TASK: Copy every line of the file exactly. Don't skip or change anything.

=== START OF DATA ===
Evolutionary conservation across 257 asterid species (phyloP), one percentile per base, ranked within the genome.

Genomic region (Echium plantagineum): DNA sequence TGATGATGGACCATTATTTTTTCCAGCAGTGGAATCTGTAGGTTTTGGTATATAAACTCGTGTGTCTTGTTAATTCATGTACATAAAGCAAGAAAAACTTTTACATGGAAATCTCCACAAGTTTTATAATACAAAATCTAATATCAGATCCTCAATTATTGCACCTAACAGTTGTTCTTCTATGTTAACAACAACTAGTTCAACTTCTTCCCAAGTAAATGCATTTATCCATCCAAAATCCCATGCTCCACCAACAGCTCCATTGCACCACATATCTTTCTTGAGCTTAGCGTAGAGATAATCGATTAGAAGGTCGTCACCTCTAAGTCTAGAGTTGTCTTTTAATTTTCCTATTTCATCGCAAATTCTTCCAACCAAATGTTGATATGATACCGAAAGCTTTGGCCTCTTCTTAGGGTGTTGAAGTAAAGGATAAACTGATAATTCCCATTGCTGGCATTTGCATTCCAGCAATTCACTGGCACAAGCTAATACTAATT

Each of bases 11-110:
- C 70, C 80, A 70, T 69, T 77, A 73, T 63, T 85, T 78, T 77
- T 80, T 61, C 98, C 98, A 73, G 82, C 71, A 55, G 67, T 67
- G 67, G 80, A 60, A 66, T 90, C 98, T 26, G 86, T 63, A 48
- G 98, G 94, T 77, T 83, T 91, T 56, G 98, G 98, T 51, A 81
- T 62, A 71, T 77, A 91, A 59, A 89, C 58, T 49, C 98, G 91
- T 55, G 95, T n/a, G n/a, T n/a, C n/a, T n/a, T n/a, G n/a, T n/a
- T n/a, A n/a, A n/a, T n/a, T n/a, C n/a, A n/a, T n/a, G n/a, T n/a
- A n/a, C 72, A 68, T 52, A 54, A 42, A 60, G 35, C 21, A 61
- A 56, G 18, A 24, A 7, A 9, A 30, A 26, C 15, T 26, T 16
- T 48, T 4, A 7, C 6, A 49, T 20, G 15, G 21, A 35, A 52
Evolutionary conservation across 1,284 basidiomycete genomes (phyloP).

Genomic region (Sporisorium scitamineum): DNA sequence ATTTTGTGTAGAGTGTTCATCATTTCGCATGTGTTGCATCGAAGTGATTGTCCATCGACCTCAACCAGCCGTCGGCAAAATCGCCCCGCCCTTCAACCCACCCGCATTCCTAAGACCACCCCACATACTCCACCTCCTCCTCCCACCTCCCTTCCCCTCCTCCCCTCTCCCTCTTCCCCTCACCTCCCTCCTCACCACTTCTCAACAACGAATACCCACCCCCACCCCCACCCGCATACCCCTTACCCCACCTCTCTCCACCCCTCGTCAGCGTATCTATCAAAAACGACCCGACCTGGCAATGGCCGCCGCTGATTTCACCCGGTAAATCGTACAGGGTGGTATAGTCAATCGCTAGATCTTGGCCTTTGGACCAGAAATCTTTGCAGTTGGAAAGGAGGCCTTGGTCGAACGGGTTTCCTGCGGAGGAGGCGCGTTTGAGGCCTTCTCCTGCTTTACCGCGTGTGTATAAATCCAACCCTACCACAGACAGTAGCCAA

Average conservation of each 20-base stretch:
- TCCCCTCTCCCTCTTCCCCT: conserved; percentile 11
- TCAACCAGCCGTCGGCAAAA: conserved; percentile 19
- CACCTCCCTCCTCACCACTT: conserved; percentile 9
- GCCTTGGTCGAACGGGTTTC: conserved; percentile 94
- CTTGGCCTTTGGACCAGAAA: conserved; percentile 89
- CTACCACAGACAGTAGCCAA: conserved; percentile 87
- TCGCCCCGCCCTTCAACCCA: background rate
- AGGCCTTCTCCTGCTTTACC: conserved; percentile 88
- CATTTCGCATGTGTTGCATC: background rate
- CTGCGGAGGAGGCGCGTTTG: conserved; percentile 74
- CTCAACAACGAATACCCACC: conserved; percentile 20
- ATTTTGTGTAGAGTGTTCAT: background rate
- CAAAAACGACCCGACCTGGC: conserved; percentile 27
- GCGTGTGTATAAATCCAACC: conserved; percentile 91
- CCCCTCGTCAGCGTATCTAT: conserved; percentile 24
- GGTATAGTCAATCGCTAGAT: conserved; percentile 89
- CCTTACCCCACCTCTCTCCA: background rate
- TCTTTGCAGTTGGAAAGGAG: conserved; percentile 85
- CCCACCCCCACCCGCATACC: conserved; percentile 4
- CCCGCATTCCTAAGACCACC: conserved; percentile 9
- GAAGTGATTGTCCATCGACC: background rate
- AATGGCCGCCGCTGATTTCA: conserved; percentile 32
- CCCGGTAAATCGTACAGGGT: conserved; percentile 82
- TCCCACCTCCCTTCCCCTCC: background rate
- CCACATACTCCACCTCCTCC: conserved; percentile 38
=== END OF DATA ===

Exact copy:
Evolutionary conservation across 257 asterid species (phyloP), one percentile per base, ranked within the genome.

Genomic region (Echium plantagineum): DNA sequence TGATGATGGACCATTATTTTTTCCAGCAGTGGAATCTGTAGGTTTTGGTATATAAACTCGTGTGTCTTGTTAATTCATGTACATAAAGCAAGAAAAACTTTTACATGGAAATCTCCACAAGTTTTATAATACAAAATCTAATATCAGATCCTCAATTATTGCACCTAACAGTTGTTCTTCTATGTTAACAACAACTAGTTCAACTTCTTCCCAAGTAAATGCATTTATCCATCCAAAATCCCATGCTCCACCAACAGCTCCATTGCACCACATATCTTTCTTGAGCTTAGCGTAGAGATAATCGATTAGAAGGTCGTCACCTCTAAGTCTAGAGTTGTCTTTTAATTTTCCTATTTCATCGCAAATTCTTCCAACCAAATGTTGATATGATACCGAAAGCTTTGGCCTCTTCTTAGGGTGTTGAAGTAAAGGATAAACTGATAATTCCCATTGCTGGCATTTGCATTCCAGCAATTCACTGGCACAAGCTAATACTAATT

Each of bases 11-110:
- C 70, C 80, A 70, T 69, T 77, A 73, T 63, T 85, T 78, T 77
- T 80, T 61, C 98, C 98, A 73, G 82, C 71, A 55, G 67, T 67
- G 67, G 80, A 60, A 66, T 90, C 98, T 26, G 86, T 63, A 48
- G 98, G 94, T 77, T 83, T 91, T 56, G 98, G 98, T 51, A 81
- T 62, A 71, T 77, A 91, A 59, A 89, C 58, T 49, C 98, G 91
- T 55, G 95, T n/a, G n/a, T n/a, C n/a, T n/a, T n/a, G n/a, T n/a
- T n/a, A n/a, A n/a, T n/a, T n/a, C n/a, A n/a, T n/a, G n/a, T n/a
- A n/a, C 72, A 68, T 52, A 54, A 42, A 60, G 35, C 21, A 61
- A 56, G 18, A 24, A 7, A 9, A 30, A 26, C 15, T 26, T 16
- T 48, T 4, A 7, C 6, A 49, T 20, G 15, G 21, A 35, A 52
Evolutionary conservation across 1,284 basidiomycete genomes (phyloP).

Genomic region (Sporisorium scitamineum): DNA sequence ATTTTGTGTAGAGTGTTCATCATTTCGCATGTGTTGCATCGAAGTGATTGTCCATCGACCTCAACCAGCCGTCGGCAAAATCGCCCCGCCCTTCAACCCACCCGCATTCCTAAGACCACCCCACATACTCCACCTCCTCCTCCCACCTCCCTTCCCCTCCTCCCCTCTCCCTCTTCCCCTCACCTCCCTCCTCACCACTTCTCAACAACGAATACCCACCCCCACCCCCACCCGCATACCCCTTACCCCACCTCTCTCCACCCCTCGTCAGCGTATCTATCAAAAACGACCCGACCTGGCAATGGCCGCCGCTGATTTCACCCGGTAAATCGTACAGGGTGGTATAGTCAATCGCTAGATCTTGGCCTTTGGACCAGAAATCTTTGCAGTTGGAAAGGAGGCCTTGGTCGAACGGGTTTCCTGCGGAGGAGGCGCGTTTGAGGCCTTCTCCTGCTTTACCGCGTGTGTATAAATCCAACCCTACCACAGACAGTAGCCAA

Average conservation of each 20-base stretch:
- TCCCCTCTCCCTCTTCCCCT: conserved; percentile 11
- TCAACCAGCCGTCGGCAAAA: conserved; percentile 19
- CACCTCCCTCCTCACCACTT: conserved; percentile 9
- GCCTTGGTCGAACGGGTTTC: conserved; percentile 94
- CTTGGCCTTTGGACCAGAAA: conserved; percentile 89
- CTACCACAGACAGTAGCCAA: conserved; percentile 87
- TCGCCCCGCCCTTCAACCCA: background rate
- AGGCCTTCTCCTGCTTTACC: conserved; percentile 88
- CATTTCGCATGTGTTGCATC: background rate
- CTGCGGAGGAGGCGCGTTTG: conserved; percentile 74
- CTCAACAACGAATACCCACC: conserved; percentile 20
- ATTTTGTGTAGAGTGTTCAT: background rate
- CAAAAACGACCCGACCTGGC: conserved; percentile 27
- GCGTGTGTATAAATCCAACC: conserved; percentile 91
- CCCCTCGTCAGCGTATCTAT: conserved; percentile 24
- GGTATAGTCAATCGCTAGAT: conserved; percentile 89
- CCTTACCCCACCTCTCTCCA: background rate
- TCTTTGCAGTTGGAAAGGAG: conserved; percentile 85
- CCCACCCCCACCCGCATACC: conserved; percentile 4
- CCCGCATTCCTAAGACCACC: conserved; percentile 9
- GAAGTGATTGTCCATCGACC: background rate
- AATGGCCGCCGCTGATTTCA: conserved; percentile 32
- CCCGGTAAATCGTACAGGGT: conserved; percentile 82
- TCCCACCTCCCTTCCCCTCC: background rate
- CCACATACTCCACCTCCTCC: conserved; percentile 38